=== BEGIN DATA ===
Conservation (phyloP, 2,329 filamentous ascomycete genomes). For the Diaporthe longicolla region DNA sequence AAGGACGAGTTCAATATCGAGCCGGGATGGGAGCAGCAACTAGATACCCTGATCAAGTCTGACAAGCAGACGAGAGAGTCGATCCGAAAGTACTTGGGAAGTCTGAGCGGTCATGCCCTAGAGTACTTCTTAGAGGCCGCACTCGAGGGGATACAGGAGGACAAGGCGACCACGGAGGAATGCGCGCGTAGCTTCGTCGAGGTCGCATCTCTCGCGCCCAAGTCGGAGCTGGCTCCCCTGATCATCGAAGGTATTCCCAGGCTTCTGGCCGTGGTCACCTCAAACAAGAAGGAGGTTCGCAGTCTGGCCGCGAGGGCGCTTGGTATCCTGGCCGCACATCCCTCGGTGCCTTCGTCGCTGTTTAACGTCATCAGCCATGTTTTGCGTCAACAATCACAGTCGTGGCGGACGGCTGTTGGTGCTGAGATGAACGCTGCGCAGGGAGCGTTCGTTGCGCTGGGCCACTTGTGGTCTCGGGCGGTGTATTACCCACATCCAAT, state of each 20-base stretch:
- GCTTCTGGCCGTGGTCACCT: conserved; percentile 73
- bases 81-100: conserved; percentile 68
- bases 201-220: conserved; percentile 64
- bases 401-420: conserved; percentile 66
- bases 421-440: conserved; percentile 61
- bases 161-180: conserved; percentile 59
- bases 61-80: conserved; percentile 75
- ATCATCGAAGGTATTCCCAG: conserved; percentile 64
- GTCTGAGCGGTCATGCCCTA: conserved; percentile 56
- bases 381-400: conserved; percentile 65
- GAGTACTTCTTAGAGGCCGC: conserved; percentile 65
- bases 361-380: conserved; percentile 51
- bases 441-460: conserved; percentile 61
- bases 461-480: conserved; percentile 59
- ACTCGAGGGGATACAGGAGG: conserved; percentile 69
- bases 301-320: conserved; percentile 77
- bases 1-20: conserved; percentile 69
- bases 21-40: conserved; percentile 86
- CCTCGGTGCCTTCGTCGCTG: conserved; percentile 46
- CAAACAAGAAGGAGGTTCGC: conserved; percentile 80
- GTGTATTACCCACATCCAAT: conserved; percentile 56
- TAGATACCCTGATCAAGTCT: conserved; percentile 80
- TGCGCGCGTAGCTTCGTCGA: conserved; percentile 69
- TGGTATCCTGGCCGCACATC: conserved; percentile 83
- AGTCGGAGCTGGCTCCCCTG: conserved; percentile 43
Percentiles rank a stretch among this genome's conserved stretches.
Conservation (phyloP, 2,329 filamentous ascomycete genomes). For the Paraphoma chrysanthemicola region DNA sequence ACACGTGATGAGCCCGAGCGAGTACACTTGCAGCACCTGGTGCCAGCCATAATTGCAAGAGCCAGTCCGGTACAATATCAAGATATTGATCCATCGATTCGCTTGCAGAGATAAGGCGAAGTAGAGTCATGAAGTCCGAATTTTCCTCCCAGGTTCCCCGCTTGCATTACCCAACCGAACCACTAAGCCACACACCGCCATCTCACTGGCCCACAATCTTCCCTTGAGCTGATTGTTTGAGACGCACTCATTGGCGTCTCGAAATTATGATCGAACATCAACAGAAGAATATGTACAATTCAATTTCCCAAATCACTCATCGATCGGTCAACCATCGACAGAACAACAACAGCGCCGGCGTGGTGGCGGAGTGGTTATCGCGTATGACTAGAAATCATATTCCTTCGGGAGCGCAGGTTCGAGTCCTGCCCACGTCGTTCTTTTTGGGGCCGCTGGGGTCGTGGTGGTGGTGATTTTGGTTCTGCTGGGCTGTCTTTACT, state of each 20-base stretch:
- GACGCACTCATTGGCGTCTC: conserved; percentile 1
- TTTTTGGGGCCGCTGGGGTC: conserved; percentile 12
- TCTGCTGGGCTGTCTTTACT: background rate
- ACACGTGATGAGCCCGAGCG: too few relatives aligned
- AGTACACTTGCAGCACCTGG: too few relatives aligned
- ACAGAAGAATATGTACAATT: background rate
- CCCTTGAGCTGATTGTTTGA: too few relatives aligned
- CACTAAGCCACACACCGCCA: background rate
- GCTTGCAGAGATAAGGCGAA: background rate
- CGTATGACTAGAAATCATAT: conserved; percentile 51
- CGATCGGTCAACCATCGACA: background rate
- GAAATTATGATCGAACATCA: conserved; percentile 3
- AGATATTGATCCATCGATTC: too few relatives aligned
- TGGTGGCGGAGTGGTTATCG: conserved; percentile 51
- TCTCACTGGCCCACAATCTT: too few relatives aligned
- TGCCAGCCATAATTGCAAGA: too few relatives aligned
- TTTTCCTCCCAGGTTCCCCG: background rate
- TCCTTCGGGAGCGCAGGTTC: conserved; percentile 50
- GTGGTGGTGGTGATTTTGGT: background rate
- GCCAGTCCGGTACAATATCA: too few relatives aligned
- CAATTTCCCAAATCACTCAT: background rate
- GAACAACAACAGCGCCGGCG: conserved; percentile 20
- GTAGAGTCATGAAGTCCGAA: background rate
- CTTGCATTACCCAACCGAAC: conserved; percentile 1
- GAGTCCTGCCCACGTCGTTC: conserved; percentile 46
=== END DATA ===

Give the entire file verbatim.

Conservation (phyloP, 2,329 filamentous ascomycete genomes). For the Diaporthe longicolla region DNA sequence AAGGACGAGTTCAATATCGAGCCGGGATGGGAGCAGCAACTAGATACCCTGATCAAGTCTGACAAGCAGACGAGAGAGTCGATCCGAAAGTACTTGGGAAGTCTGAGCGGTCATGCCCTAGAGTACTTCTTAGAGGCCGCACTCGAGGGGATACAGGAGGACAAGGCGACCACGGAGGAATGCGCGCGTAGCTTCGTCGAGGTCGCATCTCTCGCGCCCAAGTCGGAGCTGGCTCCCCTGATCATCGAAGGTATTCCCAGGCTTCTGGCCGTGGTCACCTCAAACAAGAAGGAGGTTCGCAGTCTGGCCGCGAGGGCGCTTGGTATCCTGGCCGCACATCCCTCGGTGCCTTCGTCGCTGTTTAACGTCATCAGCCATGTTTTGCGTCAACAATCACAGTCGTGGCGGACGGCTGTTGGTGCTGAGATGAACGCTGCGCAGGGAGCGTTCGTTGCGCTGGGCCACTTGTGGTCTCGGGCGGTGTATTACCCACATCCAAT, state of each 20-base stretch:
- GCTTCTGGCCGTGGTCACCT: conserved; percentile 73
- bases 81-100: conserved; percentile 68
- bases 201-220: conserved; percentile 64
- bases 401-420: conserved; percentile 66
- bases 421-440: conserved; percentile 61
- bases 161-180: conserved; percentile 59
- bases 61-80: conserved; percentile 75
- ATCATCGAAGGTATTCCCAG: conserved; percentile 64
- GTCTGAGCGGTCATGCCCTA: conserved; percentile 56
- bases 381-400: conserved; percentile 65
- GAGTACTTCTTAGAGGCCGC: conserved; percentile 65
- bases 361-380: conserved; percentile 51
- bases 441-460: conserved; percentile 61
- bases 461-480: conserved; percentile 59
- ACTCGAGGGGATACAGGAGG: conserved; percentile 69
- bases 301-320: conserved; percentile 77
- bases 1-20: conserved; percentile 69
- bases 21-40: conserved; percentile 86
- CCTCGGTGCCTTCGTCGCTG: conserved; percentile 46
- CAAACAAGAAGGAGGTTCGC: conserved; percentile 80
- GTGTATTACCCACATCCAAT: conserved; percentile 56
- TAGATACCCTGATCAAGTCT: conserved; percentile 80
- TGCGCGCGTAGCTTCGTCGA: conserved; percentile 69
- TGGTATCCTGGCCGCACATC: conserved; percentile 83
- AGTCGGAGCTGGCTCCCCTG: conserved; percentile 43
Percentiles rank a stretch among this genome's conserved stretches.
Conservation (phyloP, 2,329 filamentous ascomycete genomes). For the Paraphoma chrysanthemicola region DNA sequence ACACGTGATGAGCCCGAGCGAGTACACTTGCAGCACCTGGTGCCAGCCATAATTGCAAGAGCCAGTCCGGTACAATATCAAGATATTGATCCATCGATTCGCTTGCAGAGATAAGGCGAAGTAGAGTCATGAAGTCCGAATTTTCCTCCCAGGTTCCCCGCTTGCATTACCCAACCGAACCACTAAGCCACACACCGCCATCTCACTGGCCCACAATCTTCCCTTGAGCTGATTGTTTGAGACGCACTCATTGGCGTCTCGAAATTATGATCGAACATCAACAGAAGAATATGTACAATTCAATTTCCCAAATCACTCATCGATCGGTCAACCATCGACAGAACAACAACAGCGCCGGCGTGGTGGCGGAGTGGTTATCGCGTATGACTAGAAATCATATTCCTTCGGGAGCGCAGGTTCGAGTCCTGCCCACGTCGTTCTTTTTGGGGCCGCTGGGGTCGTGGTGGTGGTGATTTTGGTTCTGCTGGGCTGTCTTTACT, state of each 20-base stretch:
- GACGCACTCATTGGCGTCTC: conserved; percentile 1
- TTTTTGGGGCCGCTGGGGTC: conserved; percentile 12
- TCTGCTGGGCTGTCTTTACT: background rate
- ACACGTGATGAGCCCGAGCG: too few relatives aligned
- AGTACACTTGCAGCACCTGG: too few relatives aligned
- ACAGAAGAATATGTACAATT: background rate
- CCCTTGAGCTGATTGTTTGA: too few relatives aligned
- CACTAAGCCACACACCGCCA: background rate
- GCTTGCAGAGATAAGGCGAA: background rate
- CGTATGACTAGAAATCATAT: conserved; percentile 51
- CGATCGGTCAACCATCGACA: background rate
- GAAATTATGATCGAACATCA: conserved; percentile 3
- AGATATTGATCCATCGATTC: too few relatives aligned
- TGGTGGCGGAGTGGTTATCG: conserved; percentile 51
- TCTCACTGGCCCACAATCTT: too few relatives aligned
- TGCCAGCCATAATTGCAAGA: too few relatives aligned
- TTTTCCTCCCAGGTTCCCCG: background rate
- TCCTTCGGGAGCGCAGGTTC: conserved; percentile 50
- GTGGTGGTGGTGATTTTGGT: background rate
- GCCAGTCCGGTACAATATCA: too few relatives aligned
- CAATTTCCCAAATCACTCAT: background rate
- GAACAACAACAGCGCCGGCG: conserved; percentile 20
- GTAGAGTCATGAAGTCCGAA: background rate
- CTTGCATTACCCAACCGAAC: conserved; percentile 1
- GAGTCCTGCCCACGTCGTTC: conserved; percentile 46